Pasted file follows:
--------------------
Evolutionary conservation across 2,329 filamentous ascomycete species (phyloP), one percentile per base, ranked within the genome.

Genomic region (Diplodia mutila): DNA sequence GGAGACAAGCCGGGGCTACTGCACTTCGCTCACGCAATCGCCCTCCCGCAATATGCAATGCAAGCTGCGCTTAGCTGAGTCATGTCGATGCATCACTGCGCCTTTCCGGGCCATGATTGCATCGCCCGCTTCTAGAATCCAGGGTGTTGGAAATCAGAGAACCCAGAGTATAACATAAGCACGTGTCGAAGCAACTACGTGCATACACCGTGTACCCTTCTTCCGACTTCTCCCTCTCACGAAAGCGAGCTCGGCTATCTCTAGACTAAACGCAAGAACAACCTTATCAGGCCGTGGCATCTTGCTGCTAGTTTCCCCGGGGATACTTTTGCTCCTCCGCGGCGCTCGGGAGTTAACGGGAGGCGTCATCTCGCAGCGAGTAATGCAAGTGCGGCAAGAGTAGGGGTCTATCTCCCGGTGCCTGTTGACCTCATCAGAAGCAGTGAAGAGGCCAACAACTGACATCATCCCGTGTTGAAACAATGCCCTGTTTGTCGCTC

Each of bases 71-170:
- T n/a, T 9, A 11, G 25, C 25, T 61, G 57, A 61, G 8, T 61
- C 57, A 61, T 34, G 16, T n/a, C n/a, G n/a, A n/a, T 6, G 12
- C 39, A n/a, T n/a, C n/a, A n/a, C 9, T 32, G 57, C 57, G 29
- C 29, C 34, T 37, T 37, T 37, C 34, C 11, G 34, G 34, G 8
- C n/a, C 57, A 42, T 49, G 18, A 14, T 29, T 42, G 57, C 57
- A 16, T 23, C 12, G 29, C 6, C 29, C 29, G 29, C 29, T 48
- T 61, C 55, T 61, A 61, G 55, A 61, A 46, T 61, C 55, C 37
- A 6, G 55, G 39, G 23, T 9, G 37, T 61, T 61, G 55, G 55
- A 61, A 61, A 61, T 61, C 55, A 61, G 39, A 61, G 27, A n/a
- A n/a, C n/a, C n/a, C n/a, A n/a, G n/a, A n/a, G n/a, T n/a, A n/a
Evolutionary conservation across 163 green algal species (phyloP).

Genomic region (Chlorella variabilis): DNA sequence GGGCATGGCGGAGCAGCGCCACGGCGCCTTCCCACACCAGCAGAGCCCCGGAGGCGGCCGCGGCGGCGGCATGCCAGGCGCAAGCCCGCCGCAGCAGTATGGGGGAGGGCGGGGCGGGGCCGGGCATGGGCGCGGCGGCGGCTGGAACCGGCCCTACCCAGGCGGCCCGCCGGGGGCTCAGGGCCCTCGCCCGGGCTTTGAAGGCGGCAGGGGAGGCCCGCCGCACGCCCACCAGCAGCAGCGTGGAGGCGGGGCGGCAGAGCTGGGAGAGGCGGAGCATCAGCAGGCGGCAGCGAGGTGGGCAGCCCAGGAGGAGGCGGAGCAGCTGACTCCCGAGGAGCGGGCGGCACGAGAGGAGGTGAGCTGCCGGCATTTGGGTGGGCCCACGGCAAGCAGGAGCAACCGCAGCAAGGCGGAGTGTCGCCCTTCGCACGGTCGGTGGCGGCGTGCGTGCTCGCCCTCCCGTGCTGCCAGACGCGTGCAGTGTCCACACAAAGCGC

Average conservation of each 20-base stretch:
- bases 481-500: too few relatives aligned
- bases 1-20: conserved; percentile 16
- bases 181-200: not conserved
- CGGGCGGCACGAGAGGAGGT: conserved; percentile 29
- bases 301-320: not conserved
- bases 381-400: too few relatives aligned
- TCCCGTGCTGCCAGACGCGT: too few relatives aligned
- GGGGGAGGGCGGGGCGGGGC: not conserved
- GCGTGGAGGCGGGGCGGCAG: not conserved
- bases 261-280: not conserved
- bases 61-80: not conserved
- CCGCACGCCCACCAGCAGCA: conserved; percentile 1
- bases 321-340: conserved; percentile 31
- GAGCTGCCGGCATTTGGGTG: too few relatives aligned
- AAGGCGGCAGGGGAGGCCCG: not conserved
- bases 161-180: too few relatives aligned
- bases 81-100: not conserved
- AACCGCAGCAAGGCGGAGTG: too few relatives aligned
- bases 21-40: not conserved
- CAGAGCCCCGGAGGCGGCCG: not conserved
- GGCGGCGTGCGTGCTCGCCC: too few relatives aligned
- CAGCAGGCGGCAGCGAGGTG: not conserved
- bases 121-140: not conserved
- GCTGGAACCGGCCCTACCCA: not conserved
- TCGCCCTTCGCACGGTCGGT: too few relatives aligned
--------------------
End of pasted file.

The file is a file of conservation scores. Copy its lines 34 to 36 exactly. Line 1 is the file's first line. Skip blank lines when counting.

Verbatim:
- AACCGCAGCAAGGCGGAGTG: too few relatives aligned
- bases 21-40: not conserved
- CAGAGCCCCGGAGGCGGCCG: not conserved